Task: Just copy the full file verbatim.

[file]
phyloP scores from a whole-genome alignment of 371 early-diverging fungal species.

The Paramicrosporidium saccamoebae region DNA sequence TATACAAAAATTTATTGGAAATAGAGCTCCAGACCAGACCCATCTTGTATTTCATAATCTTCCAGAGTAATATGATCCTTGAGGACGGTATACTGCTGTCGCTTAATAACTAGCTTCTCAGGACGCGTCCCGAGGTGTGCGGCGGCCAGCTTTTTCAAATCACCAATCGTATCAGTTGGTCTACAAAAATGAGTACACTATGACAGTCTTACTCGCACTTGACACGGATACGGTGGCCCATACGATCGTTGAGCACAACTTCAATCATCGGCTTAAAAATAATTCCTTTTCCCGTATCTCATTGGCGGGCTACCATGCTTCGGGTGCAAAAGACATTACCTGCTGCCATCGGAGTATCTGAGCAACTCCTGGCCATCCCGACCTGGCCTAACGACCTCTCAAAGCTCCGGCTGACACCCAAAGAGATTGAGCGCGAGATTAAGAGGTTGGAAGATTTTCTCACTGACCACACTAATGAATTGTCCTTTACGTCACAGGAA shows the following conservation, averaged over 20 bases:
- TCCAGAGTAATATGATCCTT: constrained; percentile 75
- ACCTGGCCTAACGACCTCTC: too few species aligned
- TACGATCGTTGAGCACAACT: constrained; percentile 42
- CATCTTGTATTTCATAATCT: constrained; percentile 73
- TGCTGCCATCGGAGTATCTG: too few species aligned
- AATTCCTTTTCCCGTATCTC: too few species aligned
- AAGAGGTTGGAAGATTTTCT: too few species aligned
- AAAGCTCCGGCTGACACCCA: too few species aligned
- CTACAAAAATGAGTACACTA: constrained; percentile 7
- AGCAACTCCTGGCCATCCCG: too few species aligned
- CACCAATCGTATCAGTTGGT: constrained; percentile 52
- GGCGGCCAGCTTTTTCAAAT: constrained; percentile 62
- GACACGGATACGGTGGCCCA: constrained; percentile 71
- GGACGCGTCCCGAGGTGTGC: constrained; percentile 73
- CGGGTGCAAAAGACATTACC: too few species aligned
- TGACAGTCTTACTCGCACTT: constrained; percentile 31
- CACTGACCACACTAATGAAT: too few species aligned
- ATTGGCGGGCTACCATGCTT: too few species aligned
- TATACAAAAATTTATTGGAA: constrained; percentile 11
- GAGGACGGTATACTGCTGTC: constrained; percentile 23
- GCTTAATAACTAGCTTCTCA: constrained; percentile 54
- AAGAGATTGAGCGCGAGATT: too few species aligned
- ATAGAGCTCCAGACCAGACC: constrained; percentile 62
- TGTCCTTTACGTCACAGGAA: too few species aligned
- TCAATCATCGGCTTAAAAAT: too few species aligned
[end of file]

phyloP scores from a whole-genome alignment of 371 early-diverging fungal species.

The Paramicrosporidium saccamoebae region DNA sequence TATACAAAAATTTATTGGAAATAGAGCTCCAGACCAGACCCATCTTGTATTTCATAATCTTCCAGAGTAATATGATCCTTGAGGACGGTATACTGCTGTCGCTTAATAACTAGCTTCTCAGGACGCGTCCCGAGGTGTGCGGCGGCCAGCTTTTTCAAATCACCAATCGTATCAGTTGGTCTACAAAAATGAGTACACTATGACAGTCTTACTCGCACTTGACACGGATACGGTGGCCCATACGATCGTTGAGCACAACTTCAATCATCGGCTTAAAAATAATTCCTTTTCCCGTATCTCATTGGCGGGCTACCATGCTTCGGGTGCAAAAGACATTACCTGCTGCCATCGGAGTATCTGAGCAACTCCTGGCCATCCCGACCTGGCCTAACGACCTCTCAAAGCTCCGGCTGACACCCAAAGAGATTGAGCGCGAGATTAAGAGGTTGGAAGATTTTCTCACTGACCACACTAATGAATTGTCCTTTACGTCACAGGAA shows the following conservation, averaged over 20 bases:
- TCCAGAGTAATATGATCCTT: constrained; percentile 75
- ACCTGGCCTAACGACCTCTC: too few species aligned
- TACGATCGTTGAGCACAACT: constrained; percentile 42
- CATCTTGTATTTCATAATCT: constrained; percentile 73
- TGCTGCCATCGGAGTATCTG: too few species aligned
- AATTCCTTTTCCCGTATCTC: too few species aligned
- AAGAGGTTGGAAGATTTTCT: too few species aligned
- AAAGCTCCGGCTGACACCCA: too few species aligned
- CTACAAAAATGAGTACACTA: constrained; percentile 7
- AGCAACTCCTGGCCATCCCG: too few species aligned
- CACCAATCGTATCAGTTGGT: constrained; percentile 52
- GGCGGCCAGCTTTTTCAAAT: constrained; percentile 62
- GACACGGATACGGTGGCCCA: constrained; percentile 71
- GGACGCGTCCCGAGGTGTGC: constrained; percentile 73
- CGGGTGCAAAAGACATTACC: too few species aligned
- TGACAGTCTTACTCGCACTT: constrained; percentile 31
- CACTGACCACACTAATGAAT: too few species aligned
- ATTGGCGGGCTACCATGCTT: too few species aligned
- TATACAAAAATTTATTGGAA: constrained; percentile 11
- GAGGACGGTATACTGCTGTC: constrained; percentile 23
- GCTTAATAACTAGCTTCTCA: constrained; percentile 54
- AAGAGATTGAGCGCGAGATT: too few species aligned
- ATAGAGCTCCAGACCAGACC: constrained; percentile 62
- TGTCCTTTACGTCACAGGAA: too few species aligned
- TCAATCATCGGCTTAAAAAT: too few species aligned